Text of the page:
Senses of Place: India

This blog is first in a five-part series on exploring India. Former National Geographic staffer and guest blogger Anna Switzer shares her adventures with us from the field. Follow along with her as she journeys around and acclimates to new people and customs through her five senses of hearing, seeing, tasting, smelling, and feeling. 

Photograph by James P. Blair, National Geographic Creative

Photograph by James P. Blair, National Geographic Creative

 

In wilderness medicine, there is a concept for measuring a person’s consciousness or alertness. A fully conscious and alert person is called “A and O times 4.” This means that they are Alert and Oriented to time, place, persons and events. This concept has been on my mind recently because I’ve been thinking about the personal tools we use to become “oriented” to a new place. My travels to India have helped me realize how important our senses are in this process.

The easiest orientation to describe is that of being oriented to time. Most of us know which day it is by using calendars, and what time it is by using clocks, cell phones or watches. For example, have you ever woken up in the morning or from a nap, and not been sure what day or time it is? To answer that question, one of the first things you might do is to reorient yourself using a clock, cell phone or watch. The jet-lag I experienced on arriving in India is quite similar to the disorientation you might have experienced, because what I saw on my watch and what my body felt like were 9 hours apart from one another.

In terms of place, I think that our five basic senses are the tools we use to orient ourselves. The information we gain through our eyes, ears, nose, etc. is what tells us where we are in the world, similar to how watches, cell phones and clocks orient us to time. When we smell salt in the air, we know we are near the ocean. When we hear horns honking and sirens blaring, we know we are in an urban setting. When we see a certain national flag blowing in the wind, we know what country we are in. Combined, this stimuli helps us hone in on our exact location in the world. Remove one or two kinds of sensory input and it is more difficult to know where we are.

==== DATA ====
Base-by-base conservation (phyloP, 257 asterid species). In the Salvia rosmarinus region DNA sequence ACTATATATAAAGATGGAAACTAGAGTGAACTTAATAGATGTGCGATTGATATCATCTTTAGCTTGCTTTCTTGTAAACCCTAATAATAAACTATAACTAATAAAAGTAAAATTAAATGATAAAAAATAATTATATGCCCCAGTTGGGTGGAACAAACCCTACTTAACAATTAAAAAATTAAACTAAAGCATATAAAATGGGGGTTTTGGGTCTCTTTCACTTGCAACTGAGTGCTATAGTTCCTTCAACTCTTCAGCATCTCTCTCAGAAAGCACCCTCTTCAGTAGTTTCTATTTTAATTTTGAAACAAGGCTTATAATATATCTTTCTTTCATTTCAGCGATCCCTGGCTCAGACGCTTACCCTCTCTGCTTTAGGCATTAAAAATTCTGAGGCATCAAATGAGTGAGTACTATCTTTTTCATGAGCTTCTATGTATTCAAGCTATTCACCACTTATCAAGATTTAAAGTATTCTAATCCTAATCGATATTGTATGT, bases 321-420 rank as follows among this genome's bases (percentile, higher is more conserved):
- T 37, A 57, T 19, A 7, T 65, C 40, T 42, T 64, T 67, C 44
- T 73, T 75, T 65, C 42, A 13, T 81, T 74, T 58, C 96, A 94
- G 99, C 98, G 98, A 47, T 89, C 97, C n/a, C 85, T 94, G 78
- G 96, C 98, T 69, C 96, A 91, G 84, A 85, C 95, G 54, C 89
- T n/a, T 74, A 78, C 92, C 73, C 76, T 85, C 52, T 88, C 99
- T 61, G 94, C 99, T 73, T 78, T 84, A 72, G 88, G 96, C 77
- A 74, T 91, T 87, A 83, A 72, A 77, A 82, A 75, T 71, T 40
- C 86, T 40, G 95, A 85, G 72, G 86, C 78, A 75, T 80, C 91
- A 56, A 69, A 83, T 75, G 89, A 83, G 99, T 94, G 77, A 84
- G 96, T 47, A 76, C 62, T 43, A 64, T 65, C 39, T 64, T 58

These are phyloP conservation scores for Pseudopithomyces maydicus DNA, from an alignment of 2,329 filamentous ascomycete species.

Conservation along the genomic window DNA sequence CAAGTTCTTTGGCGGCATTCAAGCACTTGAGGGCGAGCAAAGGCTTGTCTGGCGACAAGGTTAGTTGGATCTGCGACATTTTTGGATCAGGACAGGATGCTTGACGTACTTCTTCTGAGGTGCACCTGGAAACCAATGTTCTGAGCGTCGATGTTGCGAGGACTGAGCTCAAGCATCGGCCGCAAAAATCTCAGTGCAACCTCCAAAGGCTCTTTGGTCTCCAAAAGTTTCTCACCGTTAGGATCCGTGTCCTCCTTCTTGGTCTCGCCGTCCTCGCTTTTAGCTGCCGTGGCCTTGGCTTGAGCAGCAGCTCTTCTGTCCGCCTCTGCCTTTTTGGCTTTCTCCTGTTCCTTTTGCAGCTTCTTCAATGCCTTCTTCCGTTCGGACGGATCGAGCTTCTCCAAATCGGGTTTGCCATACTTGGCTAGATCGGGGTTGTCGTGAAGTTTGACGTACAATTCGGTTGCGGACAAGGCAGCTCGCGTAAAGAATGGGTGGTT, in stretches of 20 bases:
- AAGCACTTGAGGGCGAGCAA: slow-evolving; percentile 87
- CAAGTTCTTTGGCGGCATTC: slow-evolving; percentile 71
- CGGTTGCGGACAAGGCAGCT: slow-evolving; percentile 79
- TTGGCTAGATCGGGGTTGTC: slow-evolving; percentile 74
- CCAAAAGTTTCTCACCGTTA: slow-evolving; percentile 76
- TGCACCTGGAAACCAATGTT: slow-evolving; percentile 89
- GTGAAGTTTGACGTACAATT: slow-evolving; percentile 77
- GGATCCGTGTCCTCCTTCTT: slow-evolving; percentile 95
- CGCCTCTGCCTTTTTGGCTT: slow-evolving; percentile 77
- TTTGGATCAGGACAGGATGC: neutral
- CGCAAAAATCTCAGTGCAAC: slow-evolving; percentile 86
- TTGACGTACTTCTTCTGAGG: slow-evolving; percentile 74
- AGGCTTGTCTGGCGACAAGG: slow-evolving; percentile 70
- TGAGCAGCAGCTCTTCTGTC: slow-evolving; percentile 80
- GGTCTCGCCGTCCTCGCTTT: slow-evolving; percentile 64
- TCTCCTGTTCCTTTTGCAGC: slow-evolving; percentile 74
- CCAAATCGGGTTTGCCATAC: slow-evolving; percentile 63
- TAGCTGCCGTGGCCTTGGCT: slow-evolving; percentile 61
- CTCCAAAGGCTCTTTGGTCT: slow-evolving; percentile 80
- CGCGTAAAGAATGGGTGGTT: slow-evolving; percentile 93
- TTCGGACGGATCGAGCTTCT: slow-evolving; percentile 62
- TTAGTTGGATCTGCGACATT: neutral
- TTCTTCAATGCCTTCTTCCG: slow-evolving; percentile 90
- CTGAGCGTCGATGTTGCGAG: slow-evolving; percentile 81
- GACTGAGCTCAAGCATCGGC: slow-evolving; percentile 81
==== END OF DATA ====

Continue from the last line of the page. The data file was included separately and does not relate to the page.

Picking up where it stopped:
When I go to a new place, I am aware of experiencing it through my senses. New sights, smells, sounds, tastes—these all tell the story of a place. My senses help me gain my bearings in the new surroundings and internalize the specifics of its geography. Im looking forward to what I will learn by experiencing the “Senses of India.”

Written by Anna Switzer

Guest blogger and former National Geographic staffer Anna Switzer writes about her experiences in India in this five-part series. Photograph courtesy Anna Switzer.

Guest blogger and former National Geographic staffer Anna Switzer writes about her experiences in India in this five-part series.
Photograph courtesy Anna Switzer.

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